Judith Clark, a 69-year-old woman who participated in a botched robbery that left three people dead, will be paroled after serving 37 years in a New York prison.
In 2016, Governor Andrew Cuomo commuted Clark’s 75-years-to-life sentence, making her eligible for parole. The New York Times reports that a group of supporters, among them 70 elected officials, sent a letter to the parole board arguing that Clark was rehabilitated and should be set free. After a board hearing on April 3, a panel voted two-to-one to release Clark from prison. She is due to be paroled on May 15.
Clark was once a far-left activist connected to the Black Liberation Army and the May 19th Communist Organization, a radical left-wing group. On October 20, 1981, she drove the getaway car during an attempt to steal $1.6 million from a Brink’s armored vehicle; the perpetrators planned to use the money to fund a guerrilla uprising. A security guard, Peter Paige, was killed during the incident. Two police officers, Sergeant Edward O’Grady and Officer Waverly Brown, were subsequently murdered when they tried to stop a van involved in the crime.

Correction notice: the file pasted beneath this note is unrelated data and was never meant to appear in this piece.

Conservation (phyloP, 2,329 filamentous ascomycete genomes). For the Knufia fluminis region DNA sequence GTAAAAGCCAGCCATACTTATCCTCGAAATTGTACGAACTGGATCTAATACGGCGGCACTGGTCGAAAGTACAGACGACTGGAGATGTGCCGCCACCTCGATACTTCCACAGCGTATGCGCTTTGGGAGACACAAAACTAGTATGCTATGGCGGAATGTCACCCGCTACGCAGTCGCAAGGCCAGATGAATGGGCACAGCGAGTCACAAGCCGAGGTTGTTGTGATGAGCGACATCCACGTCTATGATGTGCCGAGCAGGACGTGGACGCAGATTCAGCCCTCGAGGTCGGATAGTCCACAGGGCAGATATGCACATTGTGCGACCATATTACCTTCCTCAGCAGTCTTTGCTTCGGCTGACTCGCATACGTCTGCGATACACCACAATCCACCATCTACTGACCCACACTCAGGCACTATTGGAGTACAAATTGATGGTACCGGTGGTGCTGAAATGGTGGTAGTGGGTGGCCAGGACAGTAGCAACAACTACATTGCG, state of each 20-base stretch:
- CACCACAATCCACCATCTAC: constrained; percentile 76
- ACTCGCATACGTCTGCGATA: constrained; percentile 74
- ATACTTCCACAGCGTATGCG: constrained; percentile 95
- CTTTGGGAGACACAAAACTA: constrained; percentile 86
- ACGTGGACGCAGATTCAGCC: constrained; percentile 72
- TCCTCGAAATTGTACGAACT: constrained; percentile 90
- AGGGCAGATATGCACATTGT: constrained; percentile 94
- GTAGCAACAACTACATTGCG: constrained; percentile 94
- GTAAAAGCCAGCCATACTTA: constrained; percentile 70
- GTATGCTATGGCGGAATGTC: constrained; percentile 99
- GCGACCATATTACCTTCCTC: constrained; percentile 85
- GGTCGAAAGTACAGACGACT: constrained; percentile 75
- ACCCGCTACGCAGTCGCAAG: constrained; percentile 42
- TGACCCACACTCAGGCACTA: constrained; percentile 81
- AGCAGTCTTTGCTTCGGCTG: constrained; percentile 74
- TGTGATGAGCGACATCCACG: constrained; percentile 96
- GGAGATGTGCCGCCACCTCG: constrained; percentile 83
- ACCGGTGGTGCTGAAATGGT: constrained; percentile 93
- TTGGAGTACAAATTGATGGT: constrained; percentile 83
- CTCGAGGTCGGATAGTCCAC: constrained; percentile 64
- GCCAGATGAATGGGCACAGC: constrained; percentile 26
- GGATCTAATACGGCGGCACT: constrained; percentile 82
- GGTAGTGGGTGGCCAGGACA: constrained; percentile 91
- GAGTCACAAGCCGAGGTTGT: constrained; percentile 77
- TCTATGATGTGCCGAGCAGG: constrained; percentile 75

During her trial, Clark was defiant, calling herself “an anti-imperialist freedom fighter” and insisting that violence was “a liberating force,” according to the Times. But after years in prison, Clark appeared to change her perspective. “I had to grapple with what happened to my humanity,” she said in 2017.
Clark became a model prisoner. She obtained two degrees, launched initiatives to improve prenatal care in prison, led educational programs and helped train service dogs. After the parole board’s decision to release her, Clark’s lawyer Michael Cardozo said in a statement: “We are grateful that the parole board affirmed what everyone who has interacted with Judy already knows — that she is a rehabilitated, remorseful woman who poses no threat to society.”
Law enforcement groups, Republican officials and other conservative legal authorities had previously advocated against her release. And for some of those who were impacted by Clark’s crimes, the decision to set her free opened old wounds. Arthur Keenan, a former detective who was injured during the heist, told the Times that he does not believe Clark’s good behavior in prison makes up for her past misdeeds. He also noted that he continues to suffer from post-traumatic stress as a result of the incident.
“Doesn’t what happened to the people who lost loved ones and were wounded matter?” he asked.